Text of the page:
Conflict of Interests
The authors report no conflicts of interest. The authors alone are responsible for the content and writing of the paper.
The authors would like to acknowledge FDC Pvt. Ltd. for providing a generous gift sample of gatifloxacin, Signet Chemical Corporation Pvt. Ltd. and Evonik Degussa for providing the gift samples of necessary excipients for the research work, Dr. M. K. Rangnekar Laboratory, Mumbai for Gas chromatography, and Textile department, Institute of Chemical Technology, Mumbai for tensile strength analysis.
- C. Baudouin, “Side effects of antiglaucomatous drugs on the ocular surface,” Current Opinion in Ophthalmology, vol. 7, no. 2, pp. 80–86, 1996.
- M. K. Arici, D. S. Arici, A. Topalkara, and C. Güler, “Adverse effects of topical antiglaucoma drugs on the ocular surface,” Clinical and Experimental Ophthalmology, vol. 28, no. 2, pp. 113–117, 2000.
- M. F. Saettone and L. Salminen, “Ocular inserts for topical delivery,” Advanced Drug Delivery Reviews, vol. 16, no. 1, pp. 95–106, 1995.
- M. Hornof, W. Weyenberg, A. Ludwig, and A. Bernkop-Schnürch, “Mucoadhesive ocular insert based on thiolated poly(acrylic acid): development and in vivo evaluation in humans,” Journal of Controlled Release, vol. 89, no. 3, pp. 419–428, 2003.
- F. Gurtler and R. Gurny, “Patent literature review of ophthalmic inserts,” Drug Development and Industrial Pharmacy, vol. 21, no. 1, pp. 1–18, 1995.
- B. N. Singh and K. H. Kim, “Drug delivery: oral route,” in Encyclopedia of Pharmaceutical Technology, J. Swarbrick, Ed., pp. 1224–1265, Informa Healthcare, New York, NY, USA, 3rd edition, 2007.
- A. Bernkop-Schnürch, “Thiomers: a new generation of mucoadhesive polymers,” Advanced Drug Delivery Reviews, vol. 57, no. 11, pp. 1569–1582, 2005.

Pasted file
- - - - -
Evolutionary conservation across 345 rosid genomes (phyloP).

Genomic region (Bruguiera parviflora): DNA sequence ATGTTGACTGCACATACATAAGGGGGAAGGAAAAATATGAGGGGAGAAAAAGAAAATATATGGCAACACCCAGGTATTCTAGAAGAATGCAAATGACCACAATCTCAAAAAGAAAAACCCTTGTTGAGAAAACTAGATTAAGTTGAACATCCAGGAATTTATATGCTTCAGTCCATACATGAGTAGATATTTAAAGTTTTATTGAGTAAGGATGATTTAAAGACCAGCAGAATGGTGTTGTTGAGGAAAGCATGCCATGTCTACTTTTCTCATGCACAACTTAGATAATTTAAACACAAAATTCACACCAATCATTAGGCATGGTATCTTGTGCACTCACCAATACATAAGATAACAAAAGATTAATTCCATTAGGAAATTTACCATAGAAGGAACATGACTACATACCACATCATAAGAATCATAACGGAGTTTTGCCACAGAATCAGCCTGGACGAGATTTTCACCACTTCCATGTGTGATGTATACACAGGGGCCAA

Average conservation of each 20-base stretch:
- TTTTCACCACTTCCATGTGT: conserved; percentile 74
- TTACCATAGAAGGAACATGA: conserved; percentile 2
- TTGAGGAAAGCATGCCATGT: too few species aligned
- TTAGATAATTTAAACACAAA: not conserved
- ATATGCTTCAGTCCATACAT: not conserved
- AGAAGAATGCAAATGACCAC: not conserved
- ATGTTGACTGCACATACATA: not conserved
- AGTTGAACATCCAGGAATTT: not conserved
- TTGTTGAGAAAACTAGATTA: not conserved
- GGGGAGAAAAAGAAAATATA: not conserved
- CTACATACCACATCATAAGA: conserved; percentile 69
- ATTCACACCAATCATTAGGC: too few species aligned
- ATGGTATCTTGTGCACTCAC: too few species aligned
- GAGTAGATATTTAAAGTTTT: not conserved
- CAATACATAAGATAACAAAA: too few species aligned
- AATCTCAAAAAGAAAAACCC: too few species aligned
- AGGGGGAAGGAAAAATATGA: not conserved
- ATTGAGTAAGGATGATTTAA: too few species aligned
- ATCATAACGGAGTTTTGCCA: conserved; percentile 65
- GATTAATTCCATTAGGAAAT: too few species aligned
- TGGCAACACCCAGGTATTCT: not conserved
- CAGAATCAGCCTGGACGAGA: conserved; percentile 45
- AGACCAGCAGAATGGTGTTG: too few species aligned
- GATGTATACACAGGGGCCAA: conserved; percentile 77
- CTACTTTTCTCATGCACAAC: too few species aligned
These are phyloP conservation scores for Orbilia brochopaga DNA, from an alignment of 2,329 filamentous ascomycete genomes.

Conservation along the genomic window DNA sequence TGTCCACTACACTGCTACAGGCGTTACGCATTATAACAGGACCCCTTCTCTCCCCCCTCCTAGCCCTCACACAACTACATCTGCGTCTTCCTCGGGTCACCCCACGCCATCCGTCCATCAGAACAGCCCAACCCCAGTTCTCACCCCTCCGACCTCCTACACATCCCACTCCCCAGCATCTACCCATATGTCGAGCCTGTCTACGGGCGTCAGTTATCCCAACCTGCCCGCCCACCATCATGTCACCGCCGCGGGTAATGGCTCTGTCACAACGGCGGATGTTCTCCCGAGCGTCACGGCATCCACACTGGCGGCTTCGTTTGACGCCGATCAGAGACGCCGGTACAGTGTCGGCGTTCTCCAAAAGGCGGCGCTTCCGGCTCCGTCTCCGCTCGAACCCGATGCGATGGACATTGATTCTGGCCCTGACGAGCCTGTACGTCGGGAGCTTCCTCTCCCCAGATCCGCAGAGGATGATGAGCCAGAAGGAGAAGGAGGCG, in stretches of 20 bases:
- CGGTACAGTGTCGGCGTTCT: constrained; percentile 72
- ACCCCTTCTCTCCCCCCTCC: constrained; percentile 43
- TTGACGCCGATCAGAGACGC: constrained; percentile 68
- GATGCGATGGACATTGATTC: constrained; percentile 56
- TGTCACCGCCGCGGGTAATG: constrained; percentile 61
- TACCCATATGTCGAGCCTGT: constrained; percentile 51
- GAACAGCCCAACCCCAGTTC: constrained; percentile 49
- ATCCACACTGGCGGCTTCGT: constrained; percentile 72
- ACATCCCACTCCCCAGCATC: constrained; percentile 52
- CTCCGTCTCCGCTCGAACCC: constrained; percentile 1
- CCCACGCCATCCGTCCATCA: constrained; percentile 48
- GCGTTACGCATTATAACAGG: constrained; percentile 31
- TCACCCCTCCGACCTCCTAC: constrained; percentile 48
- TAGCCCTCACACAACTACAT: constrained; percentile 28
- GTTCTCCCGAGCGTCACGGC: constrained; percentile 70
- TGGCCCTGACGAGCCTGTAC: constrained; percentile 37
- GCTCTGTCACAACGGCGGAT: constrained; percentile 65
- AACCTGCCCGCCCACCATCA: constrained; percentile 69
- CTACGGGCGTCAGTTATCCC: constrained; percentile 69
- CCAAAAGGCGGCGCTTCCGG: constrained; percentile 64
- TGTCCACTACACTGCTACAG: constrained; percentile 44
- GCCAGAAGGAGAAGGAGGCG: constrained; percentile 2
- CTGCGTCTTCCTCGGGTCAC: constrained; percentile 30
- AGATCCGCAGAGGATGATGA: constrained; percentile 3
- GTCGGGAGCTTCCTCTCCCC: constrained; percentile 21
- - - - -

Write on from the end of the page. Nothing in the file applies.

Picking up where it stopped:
- A. Bernkop-Schnürch, A. H. Krauland, V. M. Leitner, and T. Palmberger, “Thiomers: potential excipients for non-invasive peptide delivery systems,” European Journal of Pharmaceutics and Biopharmaceutics, vol. 58, no. 2, pp. 253–263, 2004.
- C. R. Rowe and P. J. Heskey, “Sodium alginate,” in Handbook of Pharmaceutical Excipients, pp. 656–659, Pharmaceutical Press, 5th edition, 2006.
- A. Ludwig, “The use of mucoadhesive polymers in ocular drug delivery,” Advanced Drug Delivery Reviews, vol. 57, no. 11, pp. 1595–1639, 2005.
- C. R. Rowe and P. J. Heskey, “Polymethacrylates,” in Handbook of Pharmaceutical Excipients, pp. 553–560, Pharmaceutical Press, 5th edition, 2006.
- Y. Sultana, M. Aqil, and A. Ali, “Ocular inserts for controlled delivery of pefloxacin mesylate: preparation and evaluation,” Acta Pharmaceutica, vol. 55, no. 3, pp. 305–314, 2005.
- E. Barbu, L. Verestiuc, T. G. Nevell, and J. Tsibouklis, “Polymeric materials for ophthalmic drug delivery: trends and perspectives,” Journal of Materials Chemistry, vol. 16, no. 34, pp. 3439–3443, 2006.
- C. Schultz, “Gatifloxacin ophthalmic solution for treatment of bacterial conjunctivitis: safety, efficacy and patient perspective,” Ophthalmology and Eye Diseases, vol. 4, pp. 65–70, 2012.
- A. Bernkop-Schnürch, C. E. Kast, and M. F. Richter, “Improvement in the mucoadhesive properties of alginate by the covalent attachment of cysteine,” Journal of Controlled Release, vol. 71, no. 3, pp. 277–285, 2001.